Whitney Tilson had an impressive 2014– but he is not backing down on some of his bold calls in 2015. Whitney Tilson is out with a new email to investors in which he explains why he is still bullish on Sodastream and why 3D systems is a dream short. Check it out below.
Whitney Tilson on why is he long in Sodastream and calls 3D Systems a dream short.
Whitney Tilson on Sodastream
1) This is just the kind of article (from the front page of today’s NYT business section) that comes out when a stock is so beaten down that it’s about to skyrocket – mark my words. I wouldn’t change a word of my presentation on SODA at the Robin Hood Investors Conference last Oct. (attached).
The ending is particularly silly:
“It’s a huge hassle,” Mr. Schmitz said, “and the alternative is so cheap — I can buy a liter of sparkling water for 89 cents.”
The beverage industry is buzzing with rumors that Keurig Green Mountain, the coffee company in which Coca-Cola has a minority stake, is on the verge of unveiling a machine that makes both single-serve hot drinks and carbonated cold drinks. In December, Keurig bought the rest of Bevyz, which held a patent for such a hot-cold machine. (It previously had a 15 percent stake in the company, which officially was named MDS Global Holding.)
“I think many people aren’t going to want two machines, one for hot, one for cold, on their countertops,” Mr. Sicher said. “I think a hot-cold combination machine from Keurig is inevitable.”
A) The article focuses on what a hassle it is to replace the SodaStream canister, but I’ve found it to be really easy – just bring it in to any one of 60,000+ stores and walk out with a new one. And what about the hassle of schlepping a bulky, heavy container of soda water bottles through the supermarket, to the car, to your home/apartment, and putting it away?
B) Sure, you can buy a liter of sparkling water for 89 cents – but that’s more than TRIPLE the 23-27 cents per liter if you have a SodaStream machine.
C) If I read another story about Keurig’s vaporware… This was a product that was supposed to be out last holiday season, and here we are most of the way through February and not only is there no product on the shelves, there’s not even a demo! Here’s what I wrote about the “threat” this poses to SodaStream (page 30 of the attached):
- Keurig Cold doesn’t exist and there is no firm date for its launch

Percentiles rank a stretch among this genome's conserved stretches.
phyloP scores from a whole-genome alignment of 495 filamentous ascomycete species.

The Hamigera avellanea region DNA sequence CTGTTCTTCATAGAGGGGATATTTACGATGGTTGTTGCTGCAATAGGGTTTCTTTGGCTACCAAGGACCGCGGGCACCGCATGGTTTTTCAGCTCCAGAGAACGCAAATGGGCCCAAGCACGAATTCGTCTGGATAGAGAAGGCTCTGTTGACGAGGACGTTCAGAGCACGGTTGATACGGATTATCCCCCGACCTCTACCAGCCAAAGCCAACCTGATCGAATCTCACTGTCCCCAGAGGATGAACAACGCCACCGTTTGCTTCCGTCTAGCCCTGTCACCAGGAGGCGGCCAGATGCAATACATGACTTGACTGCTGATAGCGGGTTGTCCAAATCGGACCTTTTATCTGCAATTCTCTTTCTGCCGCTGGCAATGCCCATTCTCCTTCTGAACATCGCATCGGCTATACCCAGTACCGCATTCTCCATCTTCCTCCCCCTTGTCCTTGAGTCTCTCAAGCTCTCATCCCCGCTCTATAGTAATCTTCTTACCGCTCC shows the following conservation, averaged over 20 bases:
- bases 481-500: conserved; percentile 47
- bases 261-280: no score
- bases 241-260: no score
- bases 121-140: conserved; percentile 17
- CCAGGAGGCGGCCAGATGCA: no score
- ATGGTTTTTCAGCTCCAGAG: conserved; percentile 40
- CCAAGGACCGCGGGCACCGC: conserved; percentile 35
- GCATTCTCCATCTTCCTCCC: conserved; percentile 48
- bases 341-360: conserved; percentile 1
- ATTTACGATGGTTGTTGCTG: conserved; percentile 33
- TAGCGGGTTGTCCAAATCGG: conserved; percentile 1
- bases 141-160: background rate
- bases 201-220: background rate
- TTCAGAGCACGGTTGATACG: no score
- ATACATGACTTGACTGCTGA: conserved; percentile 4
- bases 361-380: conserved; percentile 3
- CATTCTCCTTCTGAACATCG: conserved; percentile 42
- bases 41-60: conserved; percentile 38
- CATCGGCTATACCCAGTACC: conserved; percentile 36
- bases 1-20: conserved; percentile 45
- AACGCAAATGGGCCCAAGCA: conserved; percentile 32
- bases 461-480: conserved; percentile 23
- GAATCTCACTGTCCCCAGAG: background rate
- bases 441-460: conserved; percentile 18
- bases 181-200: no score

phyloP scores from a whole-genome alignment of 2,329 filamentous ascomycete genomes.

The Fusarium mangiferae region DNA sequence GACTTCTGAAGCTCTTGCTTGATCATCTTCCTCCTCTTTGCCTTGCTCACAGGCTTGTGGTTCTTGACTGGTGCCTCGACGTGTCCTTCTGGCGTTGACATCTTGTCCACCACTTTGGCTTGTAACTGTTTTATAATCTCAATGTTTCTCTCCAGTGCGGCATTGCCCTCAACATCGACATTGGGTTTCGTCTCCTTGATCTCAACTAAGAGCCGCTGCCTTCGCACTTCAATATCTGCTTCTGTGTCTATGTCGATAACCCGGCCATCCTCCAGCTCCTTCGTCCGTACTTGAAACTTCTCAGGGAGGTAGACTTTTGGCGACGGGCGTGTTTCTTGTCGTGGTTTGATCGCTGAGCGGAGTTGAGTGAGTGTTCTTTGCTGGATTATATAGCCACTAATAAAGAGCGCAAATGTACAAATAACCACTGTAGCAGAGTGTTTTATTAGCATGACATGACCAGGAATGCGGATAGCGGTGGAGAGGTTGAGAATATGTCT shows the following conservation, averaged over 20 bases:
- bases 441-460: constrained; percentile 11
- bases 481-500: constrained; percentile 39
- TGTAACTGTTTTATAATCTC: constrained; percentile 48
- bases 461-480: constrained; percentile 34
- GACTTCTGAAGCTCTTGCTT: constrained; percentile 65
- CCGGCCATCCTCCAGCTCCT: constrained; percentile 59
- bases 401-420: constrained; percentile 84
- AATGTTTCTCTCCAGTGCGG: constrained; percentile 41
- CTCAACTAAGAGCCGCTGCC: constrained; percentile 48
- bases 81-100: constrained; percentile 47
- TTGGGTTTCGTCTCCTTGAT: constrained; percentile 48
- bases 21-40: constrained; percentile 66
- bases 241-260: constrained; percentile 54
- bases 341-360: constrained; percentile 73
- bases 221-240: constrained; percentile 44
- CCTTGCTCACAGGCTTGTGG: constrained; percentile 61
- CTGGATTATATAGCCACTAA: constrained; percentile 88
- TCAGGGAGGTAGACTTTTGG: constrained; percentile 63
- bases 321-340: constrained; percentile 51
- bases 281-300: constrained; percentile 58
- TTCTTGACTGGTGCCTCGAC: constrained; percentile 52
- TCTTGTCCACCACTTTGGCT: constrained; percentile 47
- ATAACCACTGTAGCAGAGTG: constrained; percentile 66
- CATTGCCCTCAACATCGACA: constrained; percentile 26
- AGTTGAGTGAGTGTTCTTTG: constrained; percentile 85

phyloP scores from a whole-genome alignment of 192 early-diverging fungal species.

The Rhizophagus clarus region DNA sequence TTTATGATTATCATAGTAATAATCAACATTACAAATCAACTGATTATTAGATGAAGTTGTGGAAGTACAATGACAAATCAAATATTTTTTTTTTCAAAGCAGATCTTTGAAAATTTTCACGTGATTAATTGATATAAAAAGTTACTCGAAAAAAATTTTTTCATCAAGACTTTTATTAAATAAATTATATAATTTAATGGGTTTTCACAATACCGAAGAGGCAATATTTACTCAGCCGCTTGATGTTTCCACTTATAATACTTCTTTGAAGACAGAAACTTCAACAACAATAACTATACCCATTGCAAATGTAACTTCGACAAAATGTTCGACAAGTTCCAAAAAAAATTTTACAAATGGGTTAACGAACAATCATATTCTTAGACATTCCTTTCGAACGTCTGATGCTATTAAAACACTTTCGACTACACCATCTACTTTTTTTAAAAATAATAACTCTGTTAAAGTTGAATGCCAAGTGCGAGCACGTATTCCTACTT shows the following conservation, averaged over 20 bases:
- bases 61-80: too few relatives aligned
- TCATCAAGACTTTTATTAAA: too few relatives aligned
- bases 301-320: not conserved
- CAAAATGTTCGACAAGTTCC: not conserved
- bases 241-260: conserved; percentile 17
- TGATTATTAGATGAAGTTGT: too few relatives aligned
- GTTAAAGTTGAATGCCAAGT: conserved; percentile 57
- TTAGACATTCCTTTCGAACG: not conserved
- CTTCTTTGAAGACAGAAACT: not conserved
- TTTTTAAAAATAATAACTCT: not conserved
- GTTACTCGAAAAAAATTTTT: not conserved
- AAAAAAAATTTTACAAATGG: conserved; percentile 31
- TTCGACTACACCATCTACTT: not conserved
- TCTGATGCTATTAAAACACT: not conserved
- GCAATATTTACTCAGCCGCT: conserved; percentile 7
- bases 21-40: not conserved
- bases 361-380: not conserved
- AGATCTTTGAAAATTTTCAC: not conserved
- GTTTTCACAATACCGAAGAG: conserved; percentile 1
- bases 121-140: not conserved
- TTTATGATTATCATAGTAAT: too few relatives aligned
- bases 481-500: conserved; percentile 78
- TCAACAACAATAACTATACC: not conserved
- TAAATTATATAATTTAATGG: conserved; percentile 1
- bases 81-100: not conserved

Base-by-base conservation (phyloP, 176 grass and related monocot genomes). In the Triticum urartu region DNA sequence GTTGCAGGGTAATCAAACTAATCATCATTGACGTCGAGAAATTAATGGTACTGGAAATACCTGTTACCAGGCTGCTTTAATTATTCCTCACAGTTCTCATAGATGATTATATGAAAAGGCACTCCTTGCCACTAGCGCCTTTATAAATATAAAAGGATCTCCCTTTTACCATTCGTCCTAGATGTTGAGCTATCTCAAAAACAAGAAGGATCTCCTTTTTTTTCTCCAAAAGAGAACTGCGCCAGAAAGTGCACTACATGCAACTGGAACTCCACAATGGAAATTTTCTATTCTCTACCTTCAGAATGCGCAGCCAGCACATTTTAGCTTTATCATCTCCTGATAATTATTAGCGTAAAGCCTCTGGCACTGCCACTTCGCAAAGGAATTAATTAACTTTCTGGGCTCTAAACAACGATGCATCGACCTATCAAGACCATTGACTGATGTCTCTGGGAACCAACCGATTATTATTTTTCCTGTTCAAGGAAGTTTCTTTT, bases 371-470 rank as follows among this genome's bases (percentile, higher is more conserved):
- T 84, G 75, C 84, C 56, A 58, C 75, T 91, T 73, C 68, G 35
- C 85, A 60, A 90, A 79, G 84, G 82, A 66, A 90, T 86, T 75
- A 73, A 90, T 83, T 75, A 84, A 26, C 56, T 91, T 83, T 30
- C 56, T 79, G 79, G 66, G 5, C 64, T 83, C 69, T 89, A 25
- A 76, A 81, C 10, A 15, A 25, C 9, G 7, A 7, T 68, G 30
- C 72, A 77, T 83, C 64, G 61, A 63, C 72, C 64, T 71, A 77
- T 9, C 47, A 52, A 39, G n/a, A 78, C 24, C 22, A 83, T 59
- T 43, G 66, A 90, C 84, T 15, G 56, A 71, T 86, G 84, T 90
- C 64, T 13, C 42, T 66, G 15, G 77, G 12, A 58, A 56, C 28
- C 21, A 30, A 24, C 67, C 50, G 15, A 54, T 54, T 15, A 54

– I’m highly skeptical that it will reach shelves this year
– I’m equally skeptical that the proposed chemical-based carbonation (thus eliminating the need for CO2 canisters) will live up to expectations
– There is talk that the degree of carbonation will be significantly lower than with a SodaStream machine; if so, will Coke really put its brand on this?
- At anticipated price points of $200-300 for the machine and $0.60-0.80+ per serving for Keurig Cold and Bevyz – multiples of SodaStream’s prices – they are unlikely to have mass appeal
- While a single-serve coffee machine like Keurig makes sense (as the alternative is to brew an entire pot of coffee), Coke, Pepsi and other sodas are already sold and widely available in single-serve containers
- The target SodaStream customer is not a hardcore Coke/Pepsi drinker
– They tend to skew higher income, be more health conscious, etc.
- Keurig Cold and Bevyz will not make sense (economically or otherwise) for consumers who just want seltzer (SodaStream’s core customers)
- Keurig Cold and Bevyz will not make sense for consumers who want larger portions than single-serve (i.e., for gatherings in which you want bottles of seltzer on the table, or families with lots of kids)
Whitney Tilson on 3D Systems
2) I was quoted in the Barron’s cover story last March entitled Beware 3-D Printing:
“Investors love organic revenue growth,” says Whitney Tilson, manager of hedge fund Kase Capital and co-founder of the Value Investing Congress. “The problem is that you really have to differentiate between organic revenue growth and profitability.”
Tilson calls 3D Systems a “dream short,” and he has been adding to his own short position of late. He’s betting against four other 3-D printing names, as well, which he declined to name. “These stocks are being valued as if this is the next coming of the iPhone and iPad combined,” he says. He describes walking around CES seeing dozens of companies hawking essentially the same thing. “There was booth after booth of companies with very similar products to 3D Systems. And at lower prices.”
He thinks 3D Systems would be generously valued at three times revenue, which would put the stock at $15, 80% below its recent close.
And again in the follow-up article in Barron’s a week ago (there’s a similar story on the back page of the Money & Investing section of today’s WSJ):
“All the momentum guys are gone…yet it hasn’t fallen enough for any sensible value investor to want to own it,” says Whitney Tilson, who was short five 3-D printing stocks last year before closing out his entire portfolio of short positions. “On any metric, the stock remains wildly overvalued.”
(I didn’t close out my entire portfolio of shorts, but most of it.)